Mizrahi, Sephardi traditions open doors to Middle East peace

“Mizrahi Jews need to take a more active role in peace building because we have a similar culture and our stories show we are indigenous to this region and land.”

Jerusalem Deputy Mayor Fleur Hassan-Nahoum meets with UAE businessman Khalaf Ahmad Al Habtoor (photo credit: Courtesy)
Jerusalem Deputy Mayor Fleur Hassan-Nahoum meets with UAE businessman Khalaf Ahmad Al Habtoor
(photo credit: Courtesy)
Jerusalem Deputy Mayor Fleur Hassan-Nahoum has been a key figure behind the rapidly growing ties between Israel and the Gulf, particularly the United Arab Emirates. A co-founder of the UAE-Israel Business Council, she has been hosting delegations and speaking about the peace agreement known as the Abraham Accords, every day. She and a small group of others in the UAE, Israel and the region have also been speaking about how the Mizrahi and Sephardi heritage of Jews is a key to peace building and erecting bridges throughout the region.  
She is part of a group of public figures and donors who want to establish a museum about Jews from Arab and Muslim lands. Ashley Perry has been campaigning for years for more recognition and commemoration of the heritage of Jews from the region. He is now CEO of the Heritage Center for Middle East and North Africa Jewry. “The idea is a center chronicling the history of Mizrahi Jewry,” he explained.
One thing he pointed to is that in wake of the Abraham Accords, it is important to note that the “majority of Israelis come from the Middle East, and their grandparents spoke Arabic and knew the mentality and culture, and they should be a natural bridge for peace and reconciliation.”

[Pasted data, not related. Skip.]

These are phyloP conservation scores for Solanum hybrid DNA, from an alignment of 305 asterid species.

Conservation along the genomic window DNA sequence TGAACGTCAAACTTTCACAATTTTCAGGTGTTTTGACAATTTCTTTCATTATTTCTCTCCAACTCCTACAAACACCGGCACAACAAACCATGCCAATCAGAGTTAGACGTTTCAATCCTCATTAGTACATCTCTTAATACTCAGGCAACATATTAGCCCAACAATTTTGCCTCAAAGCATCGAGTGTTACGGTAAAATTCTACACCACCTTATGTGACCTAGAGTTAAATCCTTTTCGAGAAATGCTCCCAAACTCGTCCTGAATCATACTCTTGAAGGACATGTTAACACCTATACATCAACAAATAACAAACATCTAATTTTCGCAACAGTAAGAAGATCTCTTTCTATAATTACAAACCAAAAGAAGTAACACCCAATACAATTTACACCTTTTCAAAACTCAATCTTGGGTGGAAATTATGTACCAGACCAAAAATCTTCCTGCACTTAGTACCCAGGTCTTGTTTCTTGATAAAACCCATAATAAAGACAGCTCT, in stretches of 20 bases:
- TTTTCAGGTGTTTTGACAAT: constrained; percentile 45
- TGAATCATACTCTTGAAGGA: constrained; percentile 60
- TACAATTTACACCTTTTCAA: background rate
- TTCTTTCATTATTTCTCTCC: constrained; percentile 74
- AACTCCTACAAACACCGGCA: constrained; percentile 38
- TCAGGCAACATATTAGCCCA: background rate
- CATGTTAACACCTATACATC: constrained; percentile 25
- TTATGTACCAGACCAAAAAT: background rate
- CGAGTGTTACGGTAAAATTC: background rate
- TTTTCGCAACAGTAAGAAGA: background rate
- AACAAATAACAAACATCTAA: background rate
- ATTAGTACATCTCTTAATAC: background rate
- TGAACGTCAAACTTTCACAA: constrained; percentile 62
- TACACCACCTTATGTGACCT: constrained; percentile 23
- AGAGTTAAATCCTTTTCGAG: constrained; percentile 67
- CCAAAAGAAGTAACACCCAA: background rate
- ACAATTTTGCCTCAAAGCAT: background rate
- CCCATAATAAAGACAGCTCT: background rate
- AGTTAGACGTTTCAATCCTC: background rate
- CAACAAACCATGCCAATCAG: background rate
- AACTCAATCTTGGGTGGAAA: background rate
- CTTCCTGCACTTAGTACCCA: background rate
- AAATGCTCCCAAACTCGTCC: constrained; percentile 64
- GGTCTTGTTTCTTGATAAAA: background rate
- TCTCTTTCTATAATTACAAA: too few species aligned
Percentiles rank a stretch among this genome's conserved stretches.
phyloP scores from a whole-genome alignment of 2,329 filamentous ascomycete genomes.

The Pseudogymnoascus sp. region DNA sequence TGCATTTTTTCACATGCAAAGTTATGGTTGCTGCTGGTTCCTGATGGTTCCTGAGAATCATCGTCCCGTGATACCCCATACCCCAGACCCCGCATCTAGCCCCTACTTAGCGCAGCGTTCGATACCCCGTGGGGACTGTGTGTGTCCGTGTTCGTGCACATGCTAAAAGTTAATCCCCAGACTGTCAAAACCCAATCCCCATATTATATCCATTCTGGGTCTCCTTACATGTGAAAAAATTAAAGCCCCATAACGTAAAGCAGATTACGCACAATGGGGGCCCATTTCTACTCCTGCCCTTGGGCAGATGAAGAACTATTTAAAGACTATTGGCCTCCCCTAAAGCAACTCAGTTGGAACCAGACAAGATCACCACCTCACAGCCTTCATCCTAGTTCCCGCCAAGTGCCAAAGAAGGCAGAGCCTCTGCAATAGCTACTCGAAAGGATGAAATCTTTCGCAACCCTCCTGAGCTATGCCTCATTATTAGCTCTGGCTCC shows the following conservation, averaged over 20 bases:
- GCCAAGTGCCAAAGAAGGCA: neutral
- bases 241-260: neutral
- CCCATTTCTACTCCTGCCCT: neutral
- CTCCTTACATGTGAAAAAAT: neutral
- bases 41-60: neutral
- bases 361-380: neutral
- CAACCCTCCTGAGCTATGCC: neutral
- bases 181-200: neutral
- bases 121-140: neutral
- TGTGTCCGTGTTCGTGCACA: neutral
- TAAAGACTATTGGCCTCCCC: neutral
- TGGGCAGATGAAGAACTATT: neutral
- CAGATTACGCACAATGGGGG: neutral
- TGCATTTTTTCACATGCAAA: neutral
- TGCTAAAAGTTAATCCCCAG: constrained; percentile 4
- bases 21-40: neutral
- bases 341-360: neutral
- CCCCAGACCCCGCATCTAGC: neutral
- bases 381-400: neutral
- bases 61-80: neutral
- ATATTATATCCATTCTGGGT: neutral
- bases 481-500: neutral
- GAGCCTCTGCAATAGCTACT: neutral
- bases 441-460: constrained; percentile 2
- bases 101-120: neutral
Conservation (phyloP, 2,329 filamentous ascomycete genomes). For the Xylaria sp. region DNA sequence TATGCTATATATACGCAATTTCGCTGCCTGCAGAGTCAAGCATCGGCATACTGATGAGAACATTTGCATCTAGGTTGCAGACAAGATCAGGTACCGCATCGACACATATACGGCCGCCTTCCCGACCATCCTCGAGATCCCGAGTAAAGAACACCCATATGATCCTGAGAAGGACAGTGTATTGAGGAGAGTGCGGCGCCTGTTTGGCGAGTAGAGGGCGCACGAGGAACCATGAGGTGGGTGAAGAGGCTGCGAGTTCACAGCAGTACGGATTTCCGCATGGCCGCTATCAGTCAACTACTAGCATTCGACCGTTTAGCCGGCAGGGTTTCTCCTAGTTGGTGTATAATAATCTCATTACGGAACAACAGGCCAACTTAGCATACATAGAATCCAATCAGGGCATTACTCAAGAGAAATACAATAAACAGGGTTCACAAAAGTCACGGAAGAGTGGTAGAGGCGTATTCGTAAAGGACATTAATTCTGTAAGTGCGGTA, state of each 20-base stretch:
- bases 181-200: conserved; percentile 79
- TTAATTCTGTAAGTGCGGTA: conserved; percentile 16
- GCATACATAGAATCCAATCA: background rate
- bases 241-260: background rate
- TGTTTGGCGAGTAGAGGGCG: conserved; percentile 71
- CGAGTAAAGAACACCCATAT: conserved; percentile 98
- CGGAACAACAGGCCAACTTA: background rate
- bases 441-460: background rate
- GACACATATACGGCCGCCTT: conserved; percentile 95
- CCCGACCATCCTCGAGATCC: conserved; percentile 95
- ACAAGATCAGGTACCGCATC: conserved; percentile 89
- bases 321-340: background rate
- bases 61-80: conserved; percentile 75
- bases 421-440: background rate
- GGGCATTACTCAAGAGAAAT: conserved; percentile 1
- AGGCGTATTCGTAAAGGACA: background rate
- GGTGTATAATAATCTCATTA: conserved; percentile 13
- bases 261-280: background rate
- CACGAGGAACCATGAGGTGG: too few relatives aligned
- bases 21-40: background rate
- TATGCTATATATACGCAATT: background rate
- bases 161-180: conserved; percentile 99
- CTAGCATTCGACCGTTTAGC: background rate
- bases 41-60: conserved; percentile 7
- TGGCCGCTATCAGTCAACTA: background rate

Perry helped draft the law for commemorating this community and has worked for government support that led to recommending building a museum and heritage center. 
This heritage can be a cultural basis that Jews can and should use to “be a bridge to understanding of the wider Arab world and rebuilding Abraham’s tent is part of that,” he said. The concept of Abraham’s tent is that Arabs, Muslims and Jews are all cousins or brothers with the same heritage.
Today, Hassan-Nahoum and Perry are involved in work with Gulf partners in the UAE to further that work with colleagues there who are involved in history and heritage of the region and who support peace. 
The joint work comes around November 30, which is Jewish Refugees Day, commemorating the 850,000 Jews who fled the Middle East when Israel was created.
“Jews were forced to flee en mass,” the State of Israel Twitter account noted.
MK Michal Cotler-Wunsh said that the day helped to remind us of the hundreds of thousands of Jews who were ethnically cleansed. “We must acknowledge and empower these voices,” she wrote.

The work on partnering with like-minded people in the UAE is a welcome new initiative, said Hassan-Nahoum. “It’s a great opportunity and I think to look at a joint future for the region, it’s important to celebrate the commonalities of our past, and we have a lot of years of good relations with our Muslim cousins, ultimately I think it is coming full circle, and we need to learn how to find the things that unite us.” Mizrahi heritage a key to that. Her family came from Morocco and has origins in Spain. Her husband’s family is from Iraq. “My philosophy is that Mizrahi Jews need to take a more active role in peace building because we have a similar culture and our stories show we are indigenous to this region and land,” she said.  
The supporters of this initiative of bridge building with Mizrahi heritage as a cornerstone hope to see the first fruits of their work soon with a unique event in the UAE that will bring together Arabs and Jews with Mizrahi Jewish heritage as a part of the bridge to peace.